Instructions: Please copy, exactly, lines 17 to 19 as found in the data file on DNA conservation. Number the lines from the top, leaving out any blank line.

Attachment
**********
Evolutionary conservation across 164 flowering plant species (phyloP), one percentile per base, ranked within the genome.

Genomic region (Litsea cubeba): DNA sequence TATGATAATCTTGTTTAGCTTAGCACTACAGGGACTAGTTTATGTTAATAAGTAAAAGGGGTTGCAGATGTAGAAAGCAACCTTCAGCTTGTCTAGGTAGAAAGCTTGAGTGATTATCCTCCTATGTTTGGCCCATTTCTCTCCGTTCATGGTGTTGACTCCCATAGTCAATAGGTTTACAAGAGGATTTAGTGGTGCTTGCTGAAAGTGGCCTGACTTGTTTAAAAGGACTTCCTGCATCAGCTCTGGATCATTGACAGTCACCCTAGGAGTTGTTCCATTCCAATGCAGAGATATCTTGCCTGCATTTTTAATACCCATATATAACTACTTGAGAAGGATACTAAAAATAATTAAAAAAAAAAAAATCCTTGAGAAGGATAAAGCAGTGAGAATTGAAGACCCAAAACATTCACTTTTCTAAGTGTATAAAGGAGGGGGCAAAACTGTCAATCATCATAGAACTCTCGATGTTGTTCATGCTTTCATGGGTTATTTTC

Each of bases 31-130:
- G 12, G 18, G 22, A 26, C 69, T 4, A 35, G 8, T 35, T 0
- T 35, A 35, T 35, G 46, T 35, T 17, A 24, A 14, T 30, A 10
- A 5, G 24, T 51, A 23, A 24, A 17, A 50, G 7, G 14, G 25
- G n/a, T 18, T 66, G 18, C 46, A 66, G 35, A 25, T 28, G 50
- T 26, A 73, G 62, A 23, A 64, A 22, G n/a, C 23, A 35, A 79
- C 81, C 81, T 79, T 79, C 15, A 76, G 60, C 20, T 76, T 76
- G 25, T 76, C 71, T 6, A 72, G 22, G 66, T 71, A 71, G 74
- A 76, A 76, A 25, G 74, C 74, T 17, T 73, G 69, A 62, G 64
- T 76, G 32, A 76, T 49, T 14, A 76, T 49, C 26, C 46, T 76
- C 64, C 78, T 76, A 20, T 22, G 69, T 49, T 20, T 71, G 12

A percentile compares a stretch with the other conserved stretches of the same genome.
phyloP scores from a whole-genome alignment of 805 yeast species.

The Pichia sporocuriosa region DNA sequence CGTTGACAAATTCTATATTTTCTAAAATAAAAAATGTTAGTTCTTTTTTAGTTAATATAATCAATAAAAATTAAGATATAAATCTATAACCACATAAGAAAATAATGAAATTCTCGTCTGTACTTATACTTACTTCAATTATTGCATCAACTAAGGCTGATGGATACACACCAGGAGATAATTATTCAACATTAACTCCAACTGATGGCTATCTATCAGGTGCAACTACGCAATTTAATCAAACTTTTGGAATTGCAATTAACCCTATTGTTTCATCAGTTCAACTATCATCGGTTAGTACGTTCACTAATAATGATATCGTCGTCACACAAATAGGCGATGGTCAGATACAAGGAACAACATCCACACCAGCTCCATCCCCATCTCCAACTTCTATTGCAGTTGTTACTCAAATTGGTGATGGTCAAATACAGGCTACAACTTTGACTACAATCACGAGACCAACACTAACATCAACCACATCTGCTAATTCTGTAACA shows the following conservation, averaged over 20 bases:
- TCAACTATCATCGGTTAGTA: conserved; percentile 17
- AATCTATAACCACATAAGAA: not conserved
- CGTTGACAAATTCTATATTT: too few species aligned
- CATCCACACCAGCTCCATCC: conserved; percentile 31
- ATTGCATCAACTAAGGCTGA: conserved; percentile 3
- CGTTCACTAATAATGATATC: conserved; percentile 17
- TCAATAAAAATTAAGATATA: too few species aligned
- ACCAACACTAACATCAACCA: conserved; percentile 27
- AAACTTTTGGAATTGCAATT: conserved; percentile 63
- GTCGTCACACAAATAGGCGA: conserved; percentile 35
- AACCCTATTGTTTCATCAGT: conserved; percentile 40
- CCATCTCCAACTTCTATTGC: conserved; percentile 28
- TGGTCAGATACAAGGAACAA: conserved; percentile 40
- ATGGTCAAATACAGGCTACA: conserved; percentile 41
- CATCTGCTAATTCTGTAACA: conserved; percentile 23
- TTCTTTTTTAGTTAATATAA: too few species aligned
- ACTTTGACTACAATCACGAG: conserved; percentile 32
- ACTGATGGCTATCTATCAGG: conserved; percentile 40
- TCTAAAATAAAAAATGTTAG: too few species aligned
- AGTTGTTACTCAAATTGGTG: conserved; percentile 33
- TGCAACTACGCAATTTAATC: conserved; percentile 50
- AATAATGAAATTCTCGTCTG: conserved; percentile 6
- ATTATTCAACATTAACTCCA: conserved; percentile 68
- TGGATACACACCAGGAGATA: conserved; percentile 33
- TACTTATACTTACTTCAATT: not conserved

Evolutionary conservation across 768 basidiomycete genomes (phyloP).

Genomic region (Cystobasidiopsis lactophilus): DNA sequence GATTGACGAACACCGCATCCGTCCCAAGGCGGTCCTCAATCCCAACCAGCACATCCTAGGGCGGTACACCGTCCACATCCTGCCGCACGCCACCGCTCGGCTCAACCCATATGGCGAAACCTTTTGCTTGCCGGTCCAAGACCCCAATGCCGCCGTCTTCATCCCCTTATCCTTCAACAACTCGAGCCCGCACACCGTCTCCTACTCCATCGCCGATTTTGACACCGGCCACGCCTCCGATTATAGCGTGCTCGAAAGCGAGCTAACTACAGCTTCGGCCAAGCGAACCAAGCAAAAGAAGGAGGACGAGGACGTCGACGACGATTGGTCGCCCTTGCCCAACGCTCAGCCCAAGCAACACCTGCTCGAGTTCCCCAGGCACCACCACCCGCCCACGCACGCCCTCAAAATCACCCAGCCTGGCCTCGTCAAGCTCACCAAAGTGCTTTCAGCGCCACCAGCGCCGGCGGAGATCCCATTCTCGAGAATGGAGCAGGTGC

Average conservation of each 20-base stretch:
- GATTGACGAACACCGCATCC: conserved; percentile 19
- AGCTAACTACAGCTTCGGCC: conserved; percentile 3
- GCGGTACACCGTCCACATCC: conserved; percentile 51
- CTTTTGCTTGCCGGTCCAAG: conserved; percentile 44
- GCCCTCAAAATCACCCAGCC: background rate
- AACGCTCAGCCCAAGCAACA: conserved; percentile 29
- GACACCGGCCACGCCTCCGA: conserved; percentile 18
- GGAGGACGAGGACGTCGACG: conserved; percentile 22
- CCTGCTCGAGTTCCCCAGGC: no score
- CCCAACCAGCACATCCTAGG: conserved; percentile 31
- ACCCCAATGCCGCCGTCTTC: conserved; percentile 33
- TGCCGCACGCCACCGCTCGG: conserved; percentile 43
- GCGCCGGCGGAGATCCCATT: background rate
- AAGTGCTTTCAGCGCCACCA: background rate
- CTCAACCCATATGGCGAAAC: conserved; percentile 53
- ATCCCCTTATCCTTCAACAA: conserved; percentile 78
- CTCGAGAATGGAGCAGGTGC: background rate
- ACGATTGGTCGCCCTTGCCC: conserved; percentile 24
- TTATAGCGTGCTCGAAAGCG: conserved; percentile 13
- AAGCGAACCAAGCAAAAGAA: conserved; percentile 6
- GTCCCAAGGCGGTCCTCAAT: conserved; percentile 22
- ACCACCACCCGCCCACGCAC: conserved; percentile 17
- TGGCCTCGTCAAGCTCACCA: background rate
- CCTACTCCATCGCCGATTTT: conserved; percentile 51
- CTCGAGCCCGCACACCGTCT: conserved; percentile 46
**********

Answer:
- TCAACTATCATCGGTTAGTA: conserved; percentile 17
- AATCTATAACCACATAAGAA: not conserved
- CGTTGACAAATTCTATATTT: too few species aligned